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warren@fourward.com
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Platinum
Bottled water justification
warren@fourward.com   4/18/2012 7:42:39 AM
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They tried to tell me my bottled water habit was destroying the environment.  But, thank goodness, I have helped Volvo solve a problem that couldn't have happened without my help.  They used my bottles to make their trucks safer.  I accept your thanks!

There must be a fortune in the garbage dumps around the world if we engineers could just find a market and a way to use this vast "natural" resource.  Maybe we are going about this all wrong?  It took hydrocarbon-based plastics to create much of the landfill, and maybe we can find a way to reverse some of the processes and solve some fuel issues.  There must be 100 years of petrofuels just waiting to be reconstituted...

Mydesign
User Rank
Platinum
Recycled plastic
Mydesign   4/18/2012 8:20:18 AM
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Ann, that's a good and innovative idea. As of now plastic is an un-decomposed material and it's not an ecco friendly material. I think the new move from Volvo can cause a drastic change in automobile world, where other companies may follow the similar procedures. This in turn can help to reduce the plastic content from earth surface. But, am not sure about the future of replacement plastic parts from automobiles.

Ann R. Thryft
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Blogger
Re: Bottled water justification
Ann R. Thryft   4/18/2012 12:52:43 PM
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Warren, you're not the only one to conclude that there's a lot of valuable material in the world's landfills (let alone all the BTUs). That's part of the move to divert, convert and reuse recycled plastics. Thermoplastics can either be recycled mechanically by grinding them up and reusing them, which usually results in downcycled plastics, i.e., of a lower grade, or by completely melting them and turning them back into their original constituents, either for use as fuel or as virgin polymers. What's unusual here is that the mechanical process has resulted in upcycled plastics, not downcycled ones.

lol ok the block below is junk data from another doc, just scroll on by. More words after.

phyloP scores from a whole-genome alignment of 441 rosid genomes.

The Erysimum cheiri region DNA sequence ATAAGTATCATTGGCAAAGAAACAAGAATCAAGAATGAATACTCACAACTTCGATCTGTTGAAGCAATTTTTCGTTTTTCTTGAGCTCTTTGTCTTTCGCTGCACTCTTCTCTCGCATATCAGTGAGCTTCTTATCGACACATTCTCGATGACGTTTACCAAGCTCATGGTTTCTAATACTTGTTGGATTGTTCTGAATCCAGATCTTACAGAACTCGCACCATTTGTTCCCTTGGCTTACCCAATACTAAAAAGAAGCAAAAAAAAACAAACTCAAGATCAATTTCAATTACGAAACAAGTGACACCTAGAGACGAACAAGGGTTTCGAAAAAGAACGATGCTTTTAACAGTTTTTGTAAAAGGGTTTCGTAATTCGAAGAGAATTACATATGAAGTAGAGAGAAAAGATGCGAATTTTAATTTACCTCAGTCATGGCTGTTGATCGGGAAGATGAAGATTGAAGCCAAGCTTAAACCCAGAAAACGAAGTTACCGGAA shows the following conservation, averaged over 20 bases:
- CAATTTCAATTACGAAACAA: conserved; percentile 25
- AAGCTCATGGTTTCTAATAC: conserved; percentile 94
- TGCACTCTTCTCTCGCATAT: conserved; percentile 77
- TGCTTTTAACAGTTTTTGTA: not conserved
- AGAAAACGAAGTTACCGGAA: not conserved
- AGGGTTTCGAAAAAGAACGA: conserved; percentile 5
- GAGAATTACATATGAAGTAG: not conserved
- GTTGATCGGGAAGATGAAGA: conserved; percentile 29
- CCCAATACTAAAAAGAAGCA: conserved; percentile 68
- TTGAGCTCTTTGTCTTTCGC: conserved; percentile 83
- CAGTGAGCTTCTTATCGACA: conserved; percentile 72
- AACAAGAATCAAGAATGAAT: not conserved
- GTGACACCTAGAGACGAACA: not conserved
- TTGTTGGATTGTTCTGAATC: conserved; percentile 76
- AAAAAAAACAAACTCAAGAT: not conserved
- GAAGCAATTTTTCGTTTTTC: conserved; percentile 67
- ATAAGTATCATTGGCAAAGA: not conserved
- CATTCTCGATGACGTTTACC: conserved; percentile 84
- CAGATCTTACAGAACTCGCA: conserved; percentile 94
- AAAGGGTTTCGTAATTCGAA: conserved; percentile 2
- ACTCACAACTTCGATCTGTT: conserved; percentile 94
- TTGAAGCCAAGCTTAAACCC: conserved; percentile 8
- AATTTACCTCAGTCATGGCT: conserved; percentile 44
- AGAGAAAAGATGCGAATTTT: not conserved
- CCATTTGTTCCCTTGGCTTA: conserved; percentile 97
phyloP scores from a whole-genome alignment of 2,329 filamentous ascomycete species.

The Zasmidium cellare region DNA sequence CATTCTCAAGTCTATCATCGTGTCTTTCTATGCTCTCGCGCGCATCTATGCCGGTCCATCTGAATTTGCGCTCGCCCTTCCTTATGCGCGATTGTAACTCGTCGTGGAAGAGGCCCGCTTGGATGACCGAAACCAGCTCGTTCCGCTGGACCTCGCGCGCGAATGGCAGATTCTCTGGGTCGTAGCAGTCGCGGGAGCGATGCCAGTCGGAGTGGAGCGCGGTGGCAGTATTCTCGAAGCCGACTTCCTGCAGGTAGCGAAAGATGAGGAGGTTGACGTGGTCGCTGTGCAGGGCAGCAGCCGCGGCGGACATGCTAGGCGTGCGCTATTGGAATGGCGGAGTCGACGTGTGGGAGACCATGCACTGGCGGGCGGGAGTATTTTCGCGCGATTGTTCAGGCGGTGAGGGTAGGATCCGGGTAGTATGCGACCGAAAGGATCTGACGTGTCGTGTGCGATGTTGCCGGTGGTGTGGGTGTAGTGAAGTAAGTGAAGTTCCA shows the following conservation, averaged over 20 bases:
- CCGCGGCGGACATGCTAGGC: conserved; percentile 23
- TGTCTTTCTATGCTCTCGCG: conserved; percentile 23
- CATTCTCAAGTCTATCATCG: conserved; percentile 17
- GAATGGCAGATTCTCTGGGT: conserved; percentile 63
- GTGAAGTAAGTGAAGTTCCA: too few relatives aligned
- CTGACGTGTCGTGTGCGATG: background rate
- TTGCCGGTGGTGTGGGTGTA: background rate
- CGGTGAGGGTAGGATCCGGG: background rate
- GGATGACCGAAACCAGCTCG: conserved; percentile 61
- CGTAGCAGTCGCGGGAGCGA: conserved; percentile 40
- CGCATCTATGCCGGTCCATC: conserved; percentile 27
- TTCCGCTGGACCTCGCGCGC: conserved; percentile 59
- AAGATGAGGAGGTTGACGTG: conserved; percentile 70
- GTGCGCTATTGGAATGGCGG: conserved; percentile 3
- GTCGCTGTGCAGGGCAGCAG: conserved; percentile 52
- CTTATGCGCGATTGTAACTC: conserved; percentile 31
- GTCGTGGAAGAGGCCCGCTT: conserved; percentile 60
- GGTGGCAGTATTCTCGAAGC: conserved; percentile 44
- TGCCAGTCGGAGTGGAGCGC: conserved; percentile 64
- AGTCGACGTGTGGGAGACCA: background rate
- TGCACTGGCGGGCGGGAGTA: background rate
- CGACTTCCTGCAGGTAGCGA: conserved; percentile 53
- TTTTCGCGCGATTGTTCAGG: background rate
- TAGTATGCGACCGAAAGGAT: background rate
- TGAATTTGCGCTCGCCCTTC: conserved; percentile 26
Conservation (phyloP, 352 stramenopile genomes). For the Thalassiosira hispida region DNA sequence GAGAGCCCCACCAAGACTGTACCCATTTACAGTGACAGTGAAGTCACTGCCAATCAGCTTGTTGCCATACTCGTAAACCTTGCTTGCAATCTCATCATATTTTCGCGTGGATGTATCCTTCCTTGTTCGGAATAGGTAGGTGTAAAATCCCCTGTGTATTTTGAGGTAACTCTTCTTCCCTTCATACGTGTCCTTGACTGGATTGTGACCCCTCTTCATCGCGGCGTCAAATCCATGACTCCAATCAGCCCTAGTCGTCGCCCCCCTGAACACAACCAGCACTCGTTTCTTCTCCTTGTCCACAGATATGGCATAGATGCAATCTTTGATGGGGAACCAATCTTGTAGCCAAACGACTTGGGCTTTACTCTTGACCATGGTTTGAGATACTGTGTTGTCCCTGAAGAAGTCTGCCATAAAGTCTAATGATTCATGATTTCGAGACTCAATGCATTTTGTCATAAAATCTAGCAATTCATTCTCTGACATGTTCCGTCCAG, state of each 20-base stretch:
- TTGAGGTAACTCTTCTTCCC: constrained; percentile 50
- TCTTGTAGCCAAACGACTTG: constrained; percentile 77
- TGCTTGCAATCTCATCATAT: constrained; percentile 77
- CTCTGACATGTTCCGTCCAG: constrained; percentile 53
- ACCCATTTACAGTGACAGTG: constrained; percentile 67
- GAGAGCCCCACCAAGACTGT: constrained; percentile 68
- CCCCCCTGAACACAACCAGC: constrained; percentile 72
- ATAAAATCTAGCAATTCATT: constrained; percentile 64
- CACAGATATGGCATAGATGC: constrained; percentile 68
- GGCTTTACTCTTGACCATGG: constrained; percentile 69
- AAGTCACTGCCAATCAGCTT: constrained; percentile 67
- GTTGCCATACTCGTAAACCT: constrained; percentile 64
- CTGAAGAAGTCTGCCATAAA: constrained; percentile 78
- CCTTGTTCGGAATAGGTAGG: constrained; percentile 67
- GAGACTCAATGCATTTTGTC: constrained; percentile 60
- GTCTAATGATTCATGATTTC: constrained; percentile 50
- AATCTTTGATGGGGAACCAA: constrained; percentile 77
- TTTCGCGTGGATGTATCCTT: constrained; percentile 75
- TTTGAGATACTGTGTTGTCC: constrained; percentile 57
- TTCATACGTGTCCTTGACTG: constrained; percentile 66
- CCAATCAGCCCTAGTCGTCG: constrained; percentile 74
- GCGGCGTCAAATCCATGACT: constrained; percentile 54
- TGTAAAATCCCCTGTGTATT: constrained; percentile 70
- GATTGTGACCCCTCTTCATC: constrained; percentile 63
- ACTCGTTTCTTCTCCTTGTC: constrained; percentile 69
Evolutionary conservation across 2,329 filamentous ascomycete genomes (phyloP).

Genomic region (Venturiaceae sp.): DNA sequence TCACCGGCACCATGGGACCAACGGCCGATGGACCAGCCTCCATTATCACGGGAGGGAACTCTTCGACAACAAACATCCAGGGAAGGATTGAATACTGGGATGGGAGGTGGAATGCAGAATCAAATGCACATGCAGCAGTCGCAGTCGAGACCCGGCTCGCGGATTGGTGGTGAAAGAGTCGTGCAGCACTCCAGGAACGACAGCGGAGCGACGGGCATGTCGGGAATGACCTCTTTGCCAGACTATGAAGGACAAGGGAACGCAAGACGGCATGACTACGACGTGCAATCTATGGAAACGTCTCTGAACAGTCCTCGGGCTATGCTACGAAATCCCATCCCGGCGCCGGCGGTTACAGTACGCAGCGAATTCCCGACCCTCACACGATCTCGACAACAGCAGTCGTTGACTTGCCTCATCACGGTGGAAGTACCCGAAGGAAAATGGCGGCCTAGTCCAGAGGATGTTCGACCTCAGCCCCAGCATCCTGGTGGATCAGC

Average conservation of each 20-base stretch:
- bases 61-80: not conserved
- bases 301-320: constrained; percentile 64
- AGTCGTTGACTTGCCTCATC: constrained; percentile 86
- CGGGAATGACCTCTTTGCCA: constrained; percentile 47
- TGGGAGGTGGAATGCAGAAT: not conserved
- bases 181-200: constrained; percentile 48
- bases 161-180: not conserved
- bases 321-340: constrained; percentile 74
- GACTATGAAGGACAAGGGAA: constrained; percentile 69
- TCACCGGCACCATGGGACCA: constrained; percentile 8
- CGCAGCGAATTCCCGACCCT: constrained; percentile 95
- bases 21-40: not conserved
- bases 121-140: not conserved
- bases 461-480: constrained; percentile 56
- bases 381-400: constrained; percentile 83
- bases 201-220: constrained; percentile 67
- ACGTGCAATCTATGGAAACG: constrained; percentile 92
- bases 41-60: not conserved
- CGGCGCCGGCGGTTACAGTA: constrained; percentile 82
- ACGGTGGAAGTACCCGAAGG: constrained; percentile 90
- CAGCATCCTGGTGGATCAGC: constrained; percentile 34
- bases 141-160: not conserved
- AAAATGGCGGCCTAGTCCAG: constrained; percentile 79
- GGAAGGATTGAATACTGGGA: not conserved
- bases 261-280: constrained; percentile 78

Ann R. Thryft
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Blogger
Re: Recycled plastic
Ann R. Thryft   4/18/2012 12:55:51 PM
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Mydesign, thanks for the feedback. I'm curious to know what exactly you mean by your statement that you're "not sure about the future of replacement plastic parts from automobiles." What are you not sure about? Their value as materials for those applications, or something else?


Rob Spiegel
User Rank
Blogger
Re: Recycled plastic
Rob Spiegel   4/18/2012 2:06:47 PM
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Good story, Ann. This recycled material does double eco duty. It keeps water bottles out of the landfill while also making the heavy trucks lighter (and thus more fuel efficient). Good solution.

Ann R. Thryft
User Rank
Blogger
Re: Recycled plastic
Ann R. Thryft   4/18/2012 2:26:58 PM
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Thanks, Rob. I agree--I think recycling plastics is the way to go for multiple ecological reasons.


Charles Murray
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Blogger
Re: Recycled plastic
Charles Murray   4/18/2012 6:47:28 PM
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Ann, could this have other automotive applications, such as air induction systems?

Mydesign
User Rank
Platinum
Re: Recycled plastic
Mydesign   4/19/2012 3:42:14 AM
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Ann, I mean it in a different way. Plastics are recycled to form truck parts and any recycling method for reusing the damaged spare parts made out of plastic. I mean reusing the damaged plastic spare parts.  What about the durability of recycled plastic spare parts when compare with the metallic components.

Ann R. Thryft
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Blogger
Re: Recycled plastic
Ann R. Thryft   4/19/2012 1:19:05 PM
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Chuck, good question. I don't see why not, assuming the spec requirements were the same. The material, and a couple of others they showed, definitely have other automotive apps: there was a large array of prototype parts made of several of these materials, including this one.


Ann R. Thryft
User Rank
Blogger
Re: Recycled plastic
Ann R. Thryft   4/19/2012 1:20:16 PM
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Mydesign, thanks for the clarification. As I mentioned in my reply to Warren, below, it all depends on the process you use. Whether parts made of plastic are damaged or not at their EOL, they are not reused--they are recycled. Thermoplastics can either be recycled mechanically by grinding them up and reusing them, which usually results in downcycled plastics, i.e., of a lower grade, or by completely melting them and turning them back into their original constituents, either for use as fuel or as virgin polymers. Those virgin polymers are just as strong--hence the term "virgin"--as the original polymers. What's unusual here, and the innovation SABIC rightly claims, is that a mechanical process has resulted in upcycled plastics, not downcycled ones. Of course, they are not telling us how they did this.


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